Last night was my fourth and final Wilton Method course......
Our teacher Miss Patty, let us design our own final cake, which was cool cuz the final cakes suggested in the course book are pretty darn hideous.
Miss Patty "gently" suggested we could do a halloween cake because of the date (PS miss patty and I could be BFFs...I kind of love her). I jumped on it. I have an unusual love and nostalgia for Halloween considering it never used to be a big deal in Trinidad. My British kindergarten teacher made it a big to-do every year and bcuz of all the expats in my neighbourhood...we trick or treated every year and went to Halloween parties. I started googling cakes and designing stuff....drafting designs (with colours....cuz we know I have wonky coordination skills)
In the midst of this cakey daydreaming, my landlady told me I had to move, and all I could think was
so the cake became about Halloween while doing some serious downsizing.....using up the stuff i already had (precoloured fondant, icing, marshmallows, cake things)
So I decided on a graveyard scene....I made pumpkins, tombstones and bones ahead of time out of leftover gumpaste and I actually fashioned some nifty ghosts but they didn't make it onto the final cake...I did play with them tho lol
Anyway at this point, I was pretty much dreading making this cake because of all the baking involved in the midst of clearing my apartment. I came up with a good system however. Everytime I used an appliance/bowl/whisk, I would wash it, dry it and throw it into my old TV box (which is now my bakery-in-a-box)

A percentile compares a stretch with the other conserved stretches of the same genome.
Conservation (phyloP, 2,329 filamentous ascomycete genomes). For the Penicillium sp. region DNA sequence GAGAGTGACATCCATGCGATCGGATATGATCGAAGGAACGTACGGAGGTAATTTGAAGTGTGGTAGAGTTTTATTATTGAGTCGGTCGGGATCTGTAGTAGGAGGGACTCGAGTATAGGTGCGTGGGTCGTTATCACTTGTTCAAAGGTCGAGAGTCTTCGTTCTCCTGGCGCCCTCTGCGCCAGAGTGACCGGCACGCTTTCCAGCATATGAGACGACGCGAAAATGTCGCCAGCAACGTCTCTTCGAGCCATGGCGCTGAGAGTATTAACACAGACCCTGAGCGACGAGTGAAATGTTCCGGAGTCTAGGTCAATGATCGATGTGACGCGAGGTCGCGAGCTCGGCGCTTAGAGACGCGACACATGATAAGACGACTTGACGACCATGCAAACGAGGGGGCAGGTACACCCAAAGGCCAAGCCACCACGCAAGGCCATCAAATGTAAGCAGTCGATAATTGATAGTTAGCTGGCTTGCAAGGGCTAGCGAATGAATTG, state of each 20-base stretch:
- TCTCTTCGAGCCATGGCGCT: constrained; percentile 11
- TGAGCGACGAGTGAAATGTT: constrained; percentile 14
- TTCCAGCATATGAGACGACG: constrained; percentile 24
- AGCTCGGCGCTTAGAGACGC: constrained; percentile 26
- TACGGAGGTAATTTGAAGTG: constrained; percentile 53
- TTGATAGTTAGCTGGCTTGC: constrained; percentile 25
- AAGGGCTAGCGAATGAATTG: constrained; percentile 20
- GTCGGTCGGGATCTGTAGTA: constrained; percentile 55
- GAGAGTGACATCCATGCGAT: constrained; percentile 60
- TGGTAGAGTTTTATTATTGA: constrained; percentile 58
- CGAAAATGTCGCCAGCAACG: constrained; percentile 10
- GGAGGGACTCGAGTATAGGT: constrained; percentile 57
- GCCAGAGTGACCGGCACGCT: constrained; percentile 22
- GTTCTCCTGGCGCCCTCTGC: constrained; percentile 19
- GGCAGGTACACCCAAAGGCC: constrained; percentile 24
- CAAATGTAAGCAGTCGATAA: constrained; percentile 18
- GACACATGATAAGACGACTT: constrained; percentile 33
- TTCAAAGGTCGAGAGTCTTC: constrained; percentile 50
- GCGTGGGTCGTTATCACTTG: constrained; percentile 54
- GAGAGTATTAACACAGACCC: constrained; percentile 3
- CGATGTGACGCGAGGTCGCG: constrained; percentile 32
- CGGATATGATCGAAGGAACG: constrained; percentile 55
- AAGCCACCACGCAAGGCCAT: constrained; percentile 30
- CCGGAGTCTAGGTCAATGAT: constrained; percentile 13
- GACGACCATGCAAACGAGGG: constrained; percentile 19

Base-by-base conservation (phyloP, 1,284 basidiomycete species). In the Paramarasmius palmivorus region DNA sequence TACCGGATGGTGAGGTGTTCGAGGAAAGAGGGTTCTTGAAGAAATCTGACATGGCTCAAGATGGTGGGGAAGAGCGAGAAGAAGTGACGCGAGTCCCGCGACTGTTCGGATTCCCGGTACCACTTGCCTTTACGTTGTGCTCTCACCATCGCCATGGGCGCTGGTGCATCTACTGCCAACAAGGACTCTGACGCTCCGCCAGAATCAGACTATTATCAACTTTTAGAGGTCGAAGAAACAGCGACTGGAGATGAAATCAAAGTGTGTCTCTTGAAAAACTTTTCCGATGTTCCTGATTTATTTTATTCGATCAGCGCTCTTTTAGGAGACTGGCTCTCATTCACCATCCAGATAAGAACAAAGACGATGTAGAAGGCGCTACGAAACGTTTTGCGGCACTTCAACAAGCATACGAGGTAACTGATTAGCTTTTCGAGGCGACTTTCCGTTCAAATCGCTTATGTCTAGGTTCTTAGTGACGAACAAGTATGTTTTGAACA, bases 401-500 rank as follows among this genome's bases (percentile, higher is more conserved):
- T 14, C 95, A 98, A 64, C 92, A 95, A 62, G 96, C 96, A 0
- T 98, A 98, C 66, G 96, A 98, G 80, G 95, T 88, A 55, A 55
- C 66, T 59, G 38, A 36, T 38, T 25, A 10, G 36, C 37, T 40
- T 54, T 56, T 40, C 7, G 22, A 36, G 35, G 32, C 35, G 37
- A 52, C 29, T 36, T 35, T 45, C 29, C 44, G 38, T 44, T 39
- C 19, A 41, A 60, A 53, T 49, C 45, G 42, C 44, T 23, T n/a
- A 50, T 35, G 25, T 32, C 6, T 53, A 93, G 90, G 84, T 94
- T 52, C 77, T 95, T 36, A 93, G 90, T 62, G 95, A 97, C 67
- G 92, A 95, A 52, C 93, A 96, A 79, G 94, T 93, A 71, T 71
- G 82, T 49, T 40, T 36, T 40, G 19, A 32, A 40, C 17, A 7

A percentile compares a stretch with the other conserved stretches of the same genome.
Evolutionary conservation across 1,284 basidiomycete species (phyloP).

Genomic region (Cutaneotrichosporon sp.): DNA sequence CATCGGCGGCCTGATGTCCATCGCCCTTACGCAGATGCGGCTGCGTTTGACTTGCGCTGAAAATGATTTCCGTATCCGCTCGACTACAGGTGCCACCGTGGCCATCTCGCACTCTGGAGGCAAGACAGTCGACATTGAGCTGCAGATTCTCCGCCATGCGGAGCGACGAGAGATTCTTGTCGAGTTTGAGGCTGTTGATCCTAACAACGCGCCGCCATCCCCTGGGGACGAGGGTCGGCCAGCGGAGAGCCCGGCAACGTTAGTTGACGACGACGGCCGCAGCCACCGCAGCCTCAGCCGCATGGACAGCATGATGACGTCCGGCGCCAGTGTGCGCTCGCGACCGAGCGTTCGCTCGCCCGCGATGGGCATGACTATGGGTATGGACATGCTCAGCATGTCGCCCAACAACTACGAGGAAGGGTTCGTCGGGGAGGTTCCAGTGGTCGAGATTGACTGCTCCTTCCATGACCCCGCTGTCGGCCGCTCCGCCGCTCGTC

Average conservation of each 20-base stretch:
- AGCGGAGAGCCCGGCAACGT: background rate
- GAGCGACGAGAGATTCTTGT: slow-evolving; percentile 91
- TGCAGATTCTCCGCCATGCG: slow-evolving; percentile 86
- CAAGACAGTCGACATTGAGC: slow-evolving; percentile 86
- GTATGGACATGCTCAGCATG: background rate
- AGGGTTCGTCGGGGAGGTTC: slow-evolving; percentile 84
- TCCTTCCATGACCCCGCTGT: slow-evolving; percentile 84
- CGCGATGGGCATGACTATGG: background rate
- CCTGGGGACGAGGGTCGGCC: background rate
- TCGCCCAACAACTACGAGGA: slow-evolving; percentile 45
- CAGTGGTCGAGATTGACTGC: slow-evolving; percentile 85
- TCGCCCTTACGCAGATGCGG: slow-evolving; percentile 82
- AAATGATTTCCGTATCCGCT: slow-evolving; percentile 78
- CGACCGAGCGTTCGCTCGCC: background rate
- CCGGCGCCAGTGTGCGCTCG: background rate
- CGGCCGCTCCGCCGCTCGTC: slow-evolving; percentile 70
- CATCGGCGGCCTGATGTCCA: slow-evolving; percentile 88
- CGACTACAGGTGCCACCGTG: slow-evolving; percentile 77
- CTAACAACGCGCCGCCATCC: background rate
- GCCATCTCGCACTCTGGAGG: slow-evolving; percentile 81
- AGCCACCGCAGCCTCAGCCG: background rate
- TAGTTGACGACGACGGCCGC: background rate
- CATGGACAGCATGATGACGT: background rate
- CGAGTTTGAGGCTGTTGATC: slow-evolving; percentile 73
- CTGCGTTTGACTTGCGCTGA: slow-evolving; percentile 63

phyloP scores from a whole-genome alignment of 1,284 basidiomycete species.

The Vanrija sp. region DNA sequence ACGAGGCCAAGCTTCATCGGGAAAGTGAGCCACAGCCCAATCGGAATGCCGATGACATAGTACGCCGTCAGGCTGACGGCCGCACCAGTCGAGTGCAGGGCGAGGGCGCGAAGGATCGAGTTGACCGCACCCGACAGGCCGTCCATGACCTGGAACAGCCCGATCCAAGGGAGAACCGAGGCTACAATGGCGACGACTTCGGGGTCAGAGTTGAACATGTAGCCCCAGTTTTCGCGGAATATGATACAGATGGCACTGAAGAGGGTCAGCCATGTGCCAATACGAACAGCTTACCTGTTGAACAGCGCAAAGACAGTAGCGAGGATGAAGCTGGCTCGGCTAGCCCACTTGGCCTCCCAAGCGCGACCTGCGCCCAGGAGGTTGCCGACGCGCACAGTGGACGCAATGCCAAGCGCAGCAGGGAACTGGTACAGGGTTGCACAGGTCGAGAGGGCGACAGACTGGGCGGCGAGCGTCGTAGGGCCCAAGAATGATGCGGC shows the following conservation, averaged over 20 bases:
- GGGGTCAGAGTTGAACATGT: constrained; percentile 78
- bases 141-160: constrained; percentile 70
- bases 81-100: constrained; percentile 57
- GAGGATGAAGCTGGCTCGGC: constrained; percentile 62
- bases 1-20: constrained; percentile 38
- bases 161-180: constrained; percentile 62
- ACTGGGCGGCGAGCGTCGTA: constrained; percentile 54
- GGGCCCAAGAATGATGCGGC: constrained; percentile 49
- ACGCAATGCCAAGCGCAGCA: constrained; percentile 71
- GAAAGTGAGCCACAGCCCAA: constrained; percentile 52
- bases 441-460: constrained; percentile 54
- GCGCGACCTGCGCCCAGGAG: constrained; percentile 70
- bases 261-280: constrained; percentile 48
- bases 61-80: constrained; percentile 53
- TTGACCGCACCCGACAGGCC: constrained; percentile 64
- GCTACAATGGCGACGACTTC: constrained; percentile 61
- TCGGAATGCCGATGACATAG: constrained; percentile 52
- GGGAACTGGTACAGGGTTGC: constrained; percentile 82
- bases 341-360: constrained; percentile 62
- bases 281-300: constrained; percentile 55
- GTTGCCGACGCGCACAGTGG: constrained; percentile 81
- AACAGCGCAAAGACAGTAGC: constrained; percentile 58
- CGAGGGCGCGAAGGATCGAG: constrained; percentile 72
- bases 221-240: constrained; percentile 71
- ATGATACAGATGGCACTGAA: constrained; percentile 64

I baked all 5 cakes which came out gorgeously leveled and went to find frosting to "dirty-ice" them (lol cake boss) and in my "downsize" mode I grabbed the leftover magical strawberry filling that the cake elf whipped up last time and decided that would have to do.
"It's a chocolate-covered-strawberry cake now"
However the strawberry filling was not whipped or cooperating with me at all......and I was about to just ice it as one big hunk o cake until i opened my fridge and looked wayyyyy down into the bottom corner.....
"shut the front door"
There was a teeny tub of decorator's icing I had bought for roses back in course 1 (don't worry, it's shelf stable) Lucky me! So I poured all my remaining cocoa powder (yay downsizing!) into the frosting tub and whipped like crazy (I packed my kitchenaid away already..darn)
So I had 5 cakes all frosted and filled with delicious fudgy gooness ( I used a little of the strawberry....I liked the chocolate strawberry cake idea ) and ready to be fondanted.
Downsize mode again......My cake was going to have purple in it somewhere.....I bought that massive tub of purple fondant and I was not carting that sucker to my new room.
I used up the rest of the chocolate fondant to make bat like creatures and rats.....and lo and behold, I found my elusive edible pearls (i already bought new ones...don't you hate that) so suddenly my starless night became starcrossed lol.
Heres what I ended up with when all the cakes were covered.
hahah i was playing with the ghosts, till I realised they made a dent in the top of the cake....oops!!
(kinda wish I could have left the cake one tier....but i had to stack it for class)
I am so proud of my fondant smoothing improvement.....I had to go buy a new fondant smoother because sticky fingers obviously dropped the class.....clever little minx.